The bright blaze of the fire, which the rawness of the early spring night made comfortable, had sunk down to a few smoldering embers, and it was nearing midnight when the growls of the great watch-dog outside of the door changed into a furious barking, which wakened Merrill from his sleep. Jumping up he walked over to the door, and, pulling down the bar which rested across it, looked out, heedless of the danger to which he might be exposed in doing so. Several shots were fired at him as he stood in the open doorway, and he could see a number of Indians rushing towards him; he fell, shot in the leg and arm, but before the savages could reach the door Mrs. Merrill and the young girl had rushed to it swung it together, getting the bar into place as the Indians dashed against it.
They helped the wounded man back to his bed, where he lay unable to defend himself or them in any way. The Indians meantime had lost no time in rallying, but at once assaulted the door with their tomahawks. After a short interval the stout oaken planks showed signs of giving way, and Mrs. Merrill left her groaning her husband to seize the axe which stood in one corner of the chimney. Stationing herself at one side of the door and stood determined to do battle for her own life and those of her husband and children.
The break in the door grew perceptibly larger, until it was of sufficient size to admit the head and upper part of the body of an Indian, who was forced, from the height of the opening, to stoop as he endeavored to enter; as he did so the powerful arm of Mrs. Merrell, whom he could not see, brought the keen edge of the axe down upon the back of his neck and he rolled dead upon the floor.
Another head and shoulders came through the opening, again the axe came down, and another Indian fell upon the body of his comrade. Ignorant of the fate of the others, two more savages attempted to etner, and four death bodies, the victims of Mrs. Merrill’s axe, lay pilled upon each other at one side of the partially splintered door.
The attack then ceased for a while, and the Merrills heard the remaining Indians parleying on the outside. Find that none who went in by the broken door gave any token of life, the savages concluded that the way was too dangerous to be give further trial, and they commenced exploring around the house in search of some safer place of attack. The single small window, with its one close shutter of boards was too firmly secured to prove available, but the yawning top of the great chimney, built of rough stones an daubed with clay, was more than wide enough to admit the passage of a man’s body.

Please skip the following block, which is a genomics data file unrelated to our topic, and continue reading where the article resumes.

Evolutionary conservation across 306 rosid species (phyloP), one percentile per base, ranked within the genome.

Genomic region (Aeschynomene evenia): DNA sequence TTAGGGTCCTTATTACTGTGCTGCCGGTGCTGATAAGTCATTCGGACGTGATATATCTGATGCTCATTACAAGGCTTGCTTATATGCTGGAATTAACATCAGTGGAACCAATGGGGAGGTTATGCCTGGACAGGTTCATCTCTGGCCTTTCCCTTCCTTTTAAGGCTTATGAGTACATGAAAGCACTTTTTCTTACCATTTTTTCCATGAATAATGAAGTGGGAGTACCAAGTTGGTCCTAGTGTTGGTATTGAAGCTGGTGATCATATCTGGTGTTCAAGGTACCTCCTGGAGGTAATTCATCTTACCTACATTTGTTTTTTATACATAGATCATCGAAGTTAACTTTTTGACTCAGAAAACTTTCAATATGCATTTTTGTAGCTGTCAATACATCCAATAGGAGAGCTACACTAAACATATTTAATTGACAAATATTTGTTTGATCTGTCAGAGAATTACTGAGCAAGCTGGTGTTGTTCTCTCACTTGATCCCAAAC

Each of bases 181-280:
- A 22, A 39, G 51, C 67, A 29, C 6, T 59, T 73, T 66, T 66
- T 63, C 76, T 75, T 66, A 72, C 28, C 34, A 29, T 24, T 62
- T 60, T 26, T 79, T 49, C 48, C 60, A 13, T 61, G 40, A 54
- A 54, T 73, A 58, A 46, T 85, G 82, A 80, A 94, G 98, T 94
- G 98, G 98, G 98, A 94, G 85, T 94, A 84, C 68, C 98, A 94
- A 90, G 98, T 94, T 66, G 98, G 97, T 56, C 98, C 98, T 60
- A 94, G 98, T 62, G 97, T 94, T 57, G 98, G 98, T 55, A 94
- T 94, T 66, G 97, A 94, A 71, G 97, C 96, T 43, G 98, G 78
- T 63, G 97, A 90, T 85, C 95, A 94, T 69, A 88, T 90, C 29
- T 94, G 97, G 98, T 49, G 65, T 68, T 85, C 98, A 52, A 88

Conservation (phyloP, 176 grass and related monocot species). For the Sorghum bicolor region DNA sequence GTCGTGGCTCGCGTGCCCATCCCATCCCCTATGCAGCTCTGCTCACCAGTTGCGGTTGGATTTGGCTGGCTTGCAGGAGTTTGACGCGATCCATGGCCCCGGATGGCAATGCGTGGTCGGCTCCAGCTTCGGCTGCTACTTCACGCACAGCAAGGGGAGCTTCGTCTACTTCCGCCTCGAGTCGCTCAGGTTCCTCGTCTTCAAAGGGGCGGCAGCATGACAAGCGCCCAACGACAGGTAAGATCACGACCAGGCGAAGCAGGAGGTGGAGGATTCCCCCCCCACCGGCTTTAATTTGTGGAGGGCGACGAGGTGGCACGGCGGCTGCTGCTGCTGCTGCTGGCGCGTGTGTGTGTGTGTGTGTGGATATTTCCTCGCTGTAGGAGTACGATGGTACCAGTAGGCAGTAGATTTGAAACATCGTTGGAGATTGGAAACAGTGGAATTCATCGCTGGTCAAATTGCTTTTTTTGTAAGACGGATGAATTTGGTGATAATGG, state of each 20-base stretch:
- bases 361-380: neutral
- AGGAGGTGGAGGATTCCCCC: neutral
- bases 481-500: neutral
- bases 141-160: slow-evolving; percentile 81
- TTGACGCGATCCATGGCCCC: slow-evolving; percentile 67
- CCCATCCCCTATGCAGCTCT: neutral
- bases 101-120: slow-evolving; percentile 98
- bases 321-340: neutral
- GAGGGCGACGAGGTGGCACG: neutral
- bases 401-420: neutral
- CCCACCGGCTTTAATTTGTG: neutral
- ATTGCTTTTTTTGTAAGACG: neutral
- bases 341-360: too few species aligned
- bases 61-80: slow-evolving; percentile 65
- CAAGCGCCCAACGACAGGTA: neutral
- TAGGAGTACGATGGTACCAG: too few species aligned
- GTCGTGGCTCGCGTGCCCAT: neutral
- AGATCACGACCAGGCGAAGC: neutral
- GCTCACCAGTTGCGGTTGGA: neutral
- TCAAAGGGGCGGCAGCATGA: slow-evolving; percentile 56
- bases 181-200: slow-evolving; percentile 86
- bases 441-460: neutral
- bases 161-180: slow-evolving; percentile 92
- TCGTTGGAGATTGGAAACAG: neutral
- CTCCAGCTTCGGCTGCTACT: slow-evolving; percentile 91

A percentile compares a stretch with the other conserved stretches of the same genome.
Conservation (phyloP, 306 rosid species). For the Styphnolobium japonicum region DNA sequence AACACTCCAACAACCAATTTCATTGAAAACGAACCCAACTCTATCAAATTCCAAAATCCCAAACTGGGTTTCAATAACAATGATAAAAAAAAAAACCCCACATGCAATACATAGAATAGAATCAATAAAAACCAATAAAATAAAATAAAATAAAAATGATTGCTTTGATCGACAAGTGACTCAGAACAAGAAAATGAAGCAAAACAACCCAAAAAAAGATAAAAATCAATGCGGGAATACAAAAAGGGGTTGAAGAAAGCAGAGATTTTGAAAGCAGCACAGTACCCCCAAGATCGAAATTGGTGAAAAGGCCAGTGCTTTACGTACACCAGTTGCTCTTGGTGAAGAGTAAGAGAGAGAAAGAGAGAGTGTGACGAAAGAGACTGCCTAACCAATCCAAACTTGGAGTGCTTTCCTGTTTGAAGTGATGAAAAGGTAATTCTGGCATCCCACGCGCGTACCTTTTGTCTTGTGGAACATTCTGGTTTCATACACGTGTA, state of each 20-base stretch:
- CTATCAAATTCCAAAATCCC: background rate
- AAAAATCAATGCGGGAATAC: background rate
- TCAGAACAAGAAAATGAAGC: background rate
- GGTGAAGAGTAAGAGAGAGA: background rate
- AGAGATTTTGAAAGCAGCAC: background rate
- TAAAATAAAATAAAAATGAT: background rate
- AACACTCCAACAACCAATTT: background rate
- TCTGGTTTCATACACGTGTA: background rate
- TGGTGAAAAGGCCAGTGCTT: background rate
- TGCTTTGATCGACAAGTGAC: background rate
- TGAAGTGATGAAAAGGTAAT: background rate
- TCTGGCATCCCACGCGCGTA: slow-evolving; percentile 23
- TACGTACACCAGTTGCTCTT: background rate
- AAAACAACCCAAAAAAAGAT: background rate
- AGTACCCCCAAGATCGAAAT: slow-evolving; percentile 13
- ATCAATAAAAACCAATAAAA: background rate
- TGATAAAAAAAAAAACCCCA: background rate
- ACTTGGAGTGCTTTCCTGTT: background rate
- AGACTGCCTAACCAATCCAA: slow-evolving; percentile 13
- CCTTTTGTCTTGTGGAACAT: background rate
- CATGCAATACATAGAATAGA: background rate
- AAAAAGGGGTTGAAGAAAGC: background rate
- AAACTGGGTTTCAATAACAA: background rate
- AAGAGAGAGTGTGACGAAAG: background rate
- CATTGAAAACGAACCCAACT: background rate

With heavy hearts the Merrills became aware that some of the savages had climbed upon the roof and were commencing a descent down the chimney. Merrill rolled himself with difficulty from the feather bed on which he lay, heedless of the agony which this caused him to feel in his wounded arm and leg, and with the help of his oldest boy, who was only 7, he dragged it to the fireplace, slit it open with a knife which the boy brought him and emptied its contents on the smoldering coals. A stifling smell and smoke went up the chimney and partially pervaded the cabin; it proved so overpowering to the two Indians who were climbing down the inside of the chimney that they lost their hold and tumbled down half suffocated upon the hearth. Leaving the girl to guard the broken door Mrs. Merrell ran to the fire place. The two ill-starred Indians [missing text] downward into the stifling smoke and feathers and dispatching them also by blows from her dripping weapon.
At this juncture the seventh and last Indian stuck his head in the through the hole in the doorway to see how matters were progressing, and the cries of the girl who stood guard warned Mrs. Merrill of this new danger, and called her back to her former post. Powerful woman though she was, the unusual exertion and the death of six men, all of them killed with her own hand, now began to tell upon her strength and nervous system. The great excitement under which she labored, and the imminent danger had kept her up so far, but she was now so much exhausted that it was but an uncertain blow which she dealt upon the cheek of the last foeman. It was owing to this that he was able to extricate himself from the door, and retire form the contest. His wound proved to be not very severe, and he succeeded in making his way back to his tribe at Chillicothe. In a letter written shortly afterwards by Colonel James Perry to Rev. Jordan Dodge, dated Nelson county, Ky., April 20, 1788, it is related that this Indian upon his return that this Indian upon his return was questioned by some white men as what was the news. His reply was: “Pl[torn page] bad news: squaw fight worse than long knives.”
Merrill lived to get well and obtain a small indemnity for all he had undergone by disposing of the ornaments worn by his would-be-murderers. The bodies of the dead savages had been adorned with fine head-dresses and many silver ornaments, which were stripped from them by the neighbors before they were tossed into one common grave for burial. This “silver furniture,” as it was styled in Colonel Perry’s letter, was carried to one of the larger towns and sold for what in those days was thought a considerable sum.